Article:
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Lwr Palaeolithic, Large17cm Bifacial Cobble Chopping Tool c400k

$50.16 Buy It Now Sold, $25.30 Shipping, 60-Day Returns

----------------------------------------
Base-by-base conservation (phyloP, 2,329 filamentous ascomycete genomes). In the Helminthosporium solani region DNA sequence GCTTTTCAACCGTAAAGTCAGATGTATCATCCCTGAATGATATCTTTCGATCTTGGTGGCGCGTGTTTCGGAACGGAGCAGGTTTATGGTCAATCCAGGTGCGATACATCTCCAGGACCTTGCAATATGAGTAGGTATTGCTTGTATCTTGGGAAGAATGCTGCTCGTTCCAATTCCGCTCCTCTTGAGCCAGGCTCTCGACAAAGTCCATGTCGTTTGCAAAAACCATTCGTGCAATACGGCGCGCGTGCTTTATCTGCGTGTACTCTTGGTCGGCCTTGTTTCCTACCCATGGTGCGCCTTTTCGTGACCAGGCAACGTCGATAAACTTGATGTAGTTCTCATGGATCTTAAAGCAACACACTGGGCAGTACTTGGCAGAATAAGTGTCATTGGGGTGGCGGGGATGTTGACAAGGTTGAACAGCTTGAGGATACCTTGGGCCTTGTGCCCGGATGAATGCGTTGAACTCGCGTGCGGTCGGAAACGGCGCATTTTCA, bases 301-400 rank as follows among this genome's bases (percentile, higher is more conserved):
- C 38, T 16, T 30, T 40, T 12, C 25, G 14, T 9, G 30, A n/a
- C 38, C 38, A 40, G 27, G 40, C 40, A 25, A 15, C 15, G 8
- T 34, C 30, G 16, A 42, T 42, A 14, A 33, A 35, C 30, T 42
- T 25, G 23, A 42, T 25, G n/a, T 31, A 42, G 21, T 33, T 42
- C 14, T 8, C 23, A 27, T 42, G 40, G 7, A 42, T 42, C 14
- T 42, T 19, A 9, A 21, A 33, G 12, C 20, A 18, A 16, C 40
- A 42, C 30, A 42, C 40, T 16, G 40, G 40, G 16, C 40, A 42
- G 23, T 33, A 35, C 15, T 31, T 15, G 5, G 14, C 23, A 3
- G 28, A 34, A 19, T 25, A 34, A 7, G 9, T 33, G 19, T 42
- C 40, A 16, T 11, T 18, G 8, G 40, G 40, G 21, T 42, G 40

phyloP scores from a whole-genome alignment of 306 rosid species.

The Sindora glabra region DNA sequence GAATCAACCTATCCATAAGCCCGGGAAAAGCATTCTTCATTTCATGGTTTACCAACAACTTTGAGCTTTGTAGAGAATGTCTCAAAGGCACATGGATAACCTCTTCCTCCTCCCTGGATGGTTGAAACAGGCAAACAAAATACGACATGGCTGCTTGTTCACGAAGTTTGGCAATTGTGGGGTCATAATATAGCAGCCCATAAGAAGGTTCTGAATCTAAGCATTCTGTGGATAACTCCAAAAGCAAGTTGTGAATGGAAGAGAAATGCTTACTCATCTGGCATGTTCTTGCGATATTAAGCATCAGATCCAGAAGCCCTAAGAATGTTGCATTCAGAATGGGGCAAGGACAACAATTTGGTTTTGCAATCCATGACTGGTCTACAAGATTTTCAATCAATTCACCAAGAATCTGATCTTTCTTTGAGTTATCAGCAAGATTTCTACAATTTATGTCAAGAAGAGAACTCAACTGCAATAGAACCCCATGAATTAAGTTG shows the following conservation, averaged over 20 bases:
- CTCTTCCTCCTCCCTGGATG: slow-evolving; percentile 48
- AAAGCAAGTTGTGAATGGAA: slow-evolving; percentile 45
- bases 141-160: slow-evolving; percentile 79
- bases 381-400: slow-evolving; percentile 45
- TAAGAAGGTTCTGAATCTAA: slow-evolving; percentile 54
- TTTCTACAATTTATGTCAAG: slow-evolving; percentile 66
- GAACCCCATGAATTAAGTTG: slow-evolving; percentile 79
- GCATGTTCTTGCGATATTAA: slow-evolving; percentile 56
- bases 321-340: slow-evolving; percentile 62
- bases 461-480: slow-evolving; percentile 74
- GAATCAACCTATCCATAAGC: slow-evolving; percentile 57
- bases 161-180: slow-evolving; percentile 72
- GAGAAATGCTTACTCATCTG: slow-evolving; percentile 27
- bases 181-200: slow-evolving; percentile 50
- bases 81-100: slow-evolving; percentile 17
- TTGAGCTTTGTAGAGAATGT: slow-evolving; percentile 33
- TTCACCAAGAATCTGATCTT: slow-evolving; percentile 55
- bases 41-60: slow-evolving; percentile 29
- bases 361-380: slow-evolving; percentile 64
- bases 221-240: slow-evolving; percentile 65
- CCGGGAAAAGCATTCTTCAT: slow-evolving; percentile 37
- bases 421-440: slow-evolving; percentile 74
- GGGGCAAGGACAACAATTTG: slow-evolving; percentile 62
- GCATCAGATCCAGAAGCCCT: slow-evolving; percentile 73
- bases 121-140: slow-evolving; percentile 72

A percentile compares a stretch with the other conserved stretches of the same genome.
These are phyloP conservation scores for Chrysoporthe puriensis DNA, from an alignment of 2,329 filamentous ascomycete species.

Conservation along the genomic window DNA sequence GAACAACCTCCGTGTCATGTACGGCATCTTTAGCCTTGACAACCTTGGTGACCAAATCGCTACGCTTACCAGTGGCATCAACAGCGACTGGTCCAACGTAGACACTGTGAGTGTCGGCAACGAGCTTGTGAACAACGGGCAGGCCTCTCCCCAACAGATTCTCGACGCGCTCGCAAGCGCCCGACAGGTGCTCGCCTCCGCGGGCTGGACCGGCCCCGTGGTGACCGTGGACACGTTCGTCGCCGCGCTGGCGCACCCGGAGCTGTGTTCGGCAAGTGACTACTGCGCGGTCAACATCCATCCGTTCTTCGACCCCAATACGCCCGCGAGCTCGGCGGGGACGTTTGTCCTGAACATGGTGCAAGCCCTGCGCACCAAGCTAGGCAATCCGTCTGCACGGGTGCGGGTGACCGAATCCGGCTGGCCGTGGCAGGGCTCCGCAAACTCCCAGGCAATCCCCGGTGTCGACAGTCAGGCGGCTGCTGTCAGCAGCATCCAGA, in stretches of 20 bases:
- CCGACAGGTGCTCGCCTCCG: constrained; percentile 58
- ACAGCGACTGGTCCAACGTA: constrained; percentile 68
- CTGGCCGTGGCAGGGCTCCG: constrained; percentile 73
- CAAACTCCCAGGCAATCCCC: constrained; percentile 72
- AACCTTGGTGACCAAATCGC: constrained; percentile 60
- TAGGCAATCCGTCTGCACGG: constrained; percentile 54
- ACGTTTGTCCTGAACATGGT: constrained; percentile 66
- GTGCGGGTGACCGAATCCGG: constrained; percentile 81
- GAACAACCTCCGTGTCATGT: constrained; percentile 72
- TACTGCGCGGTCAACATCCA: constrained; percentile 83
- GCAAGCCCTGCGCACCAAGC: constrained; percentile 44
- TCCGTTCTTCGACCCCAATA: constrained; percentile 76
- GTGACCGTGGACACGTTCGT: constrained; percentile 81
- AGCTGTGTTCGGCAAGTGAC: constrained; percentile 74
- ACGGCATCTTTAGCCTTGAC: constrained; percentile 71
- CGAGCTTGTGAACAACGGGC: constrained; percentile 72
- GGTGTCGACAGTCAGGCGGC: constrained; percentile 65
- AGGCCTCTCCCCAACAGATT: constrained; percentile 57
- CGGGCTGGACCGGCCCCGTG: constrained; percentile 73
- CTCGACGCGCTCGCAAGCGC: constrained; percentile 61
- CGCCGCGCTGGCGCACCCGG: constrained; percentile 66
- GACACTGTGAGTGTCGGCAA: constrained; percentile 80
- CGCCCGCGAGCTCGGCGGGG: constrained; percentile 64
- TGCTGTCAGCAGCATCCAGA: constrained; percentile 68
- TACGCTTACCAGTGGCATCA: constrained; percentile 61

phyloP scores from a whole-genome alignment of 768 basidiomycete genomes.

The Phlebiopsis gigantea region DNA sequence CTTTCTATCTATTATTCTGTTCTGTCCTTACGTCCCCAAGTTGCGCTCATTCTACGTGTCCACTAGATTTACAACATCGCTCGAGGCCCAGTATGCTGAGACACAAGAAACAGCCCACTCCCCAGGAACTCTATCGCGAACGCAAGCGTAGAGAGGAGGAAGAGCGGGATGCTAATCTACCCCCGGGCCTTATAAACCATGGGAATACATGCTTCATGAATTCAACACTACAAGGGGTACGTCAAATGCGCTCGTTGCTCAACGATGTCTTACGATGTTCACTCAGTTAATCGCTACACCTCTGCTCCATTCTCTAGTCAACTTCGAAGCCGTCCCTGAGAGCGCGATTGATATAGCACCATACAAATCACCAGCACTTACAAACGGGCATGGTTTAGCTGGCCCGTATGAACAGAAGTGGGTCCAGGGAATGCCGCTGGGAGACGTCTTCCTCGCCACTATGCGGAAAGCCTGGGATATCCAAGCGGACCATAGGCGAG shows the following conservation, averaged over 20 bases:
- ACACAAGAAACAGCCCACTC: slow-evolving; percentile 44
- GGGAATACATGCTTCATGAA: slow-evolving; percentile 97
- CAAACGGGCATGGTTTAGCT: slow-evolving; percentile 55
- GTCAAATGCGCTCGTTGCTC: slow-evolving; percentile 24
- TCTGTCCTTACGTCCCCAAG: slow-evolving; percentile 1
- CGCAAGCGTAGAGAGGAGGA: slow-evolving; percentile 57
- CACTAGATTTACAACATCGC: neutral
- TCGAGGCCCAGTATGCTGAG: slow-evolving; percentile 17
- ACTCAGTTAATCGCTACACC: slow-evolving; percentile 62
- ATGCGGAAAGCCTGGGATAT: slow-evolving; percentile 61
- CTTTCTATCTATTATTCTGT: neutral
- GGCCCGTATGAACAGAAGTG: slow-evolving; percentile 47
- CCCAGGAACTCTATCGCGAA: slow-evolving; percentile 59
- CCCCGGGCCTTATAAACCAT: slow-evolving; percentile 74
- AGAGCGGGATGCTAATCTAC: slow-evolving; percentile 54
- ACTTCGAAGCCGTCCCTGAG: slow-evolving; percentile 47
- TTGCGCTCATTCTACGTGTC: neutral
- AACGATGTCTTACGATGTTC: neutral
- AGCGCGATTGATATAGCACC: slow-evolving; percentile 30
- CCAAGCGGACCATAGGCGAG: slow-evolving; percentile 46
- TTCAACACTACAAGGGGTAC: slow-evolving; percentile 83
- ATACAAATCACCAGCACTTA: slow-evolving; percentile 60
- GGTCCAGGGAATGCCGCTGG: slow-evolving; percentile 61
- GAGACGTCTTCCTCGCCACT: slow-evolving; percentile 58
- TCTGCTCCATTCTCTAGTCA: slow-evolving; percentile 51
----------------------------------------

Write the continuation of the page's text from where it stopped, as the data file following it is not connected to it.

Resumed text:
Seller: muddy-feet (2,297) 100%, Location: West Malling, Ships to: Worldwide, Item: 112218402812 For sale, from my personal fieldwalking collection, is this very large, Lower Palaeolithic, Clactonian cobble chopping tool/hammer stone This early tool has been made on a heavy river worn flint cobble. It is oval with a bifacially worked distal point.The rounded proximal end has typical pitting and scarring normally found associated with hammer stones, so it probably had a dual purpose. The remainder of the chopper is cortical and rounded. It is in museum condition with detailed working and shiny patination. A superb early tool fit for any collection. Clactonian c 400,000 years BPE Length: 17 cm Width: 8.5 cm Thickness: 8.5 cm Weight: 1,448 grams Found Northfleet, near Swanscombe, Kent. This tool was found in an area that has seen significant commercial, road and rail building work, it is likely that it was disturbed through construction activity. Each tool is supplied with a finds card stating the following: what it is, where it was found, by whom, date found and a rough date of it’s production.Also included is a google satellite map of the area. As I have personally found each tool in my collection, I am able to offer a money back guarantee of authenticity. Pebble and cobble tools from the first humans are perhaps the most rare. Mode 1 tool technology from European sites are rare and scattered since the pebble tool technology had already been superseded by the proliferation of Acheulian bifacial handaxes roughly three quarters of a million years earlier. These two traditions were brought into Europe by Homo heidelbergensis moving north from Africa. Both traditions existed for a limited time together at the beginning of human existence in Europe. Pebble tool technology eventually gave way to more advanced traditions of core and flake tools. It is not known exactly when human groups first made their way into what is now Britain, however with recent datable finds from Pakefield and happisburgh in Norfolk, England, pushes back the previously known occupation of Britain by 200,000 years to c 800,000 - 900,000 years, this is the earliest known occupation for North Western Europe to date. Mode 1 tools are simple chopping tools and flakes; they emerge approximately 2.6 million years ago in Africa with the Homo genus and make a first appearance in Europe some time later.They are typically modified pebbles and cobbles, and appear to be manufactured by Early Homo species in direct response to immediate requirements. _gsrx_vers_779 (GS 7.0.4 (779))

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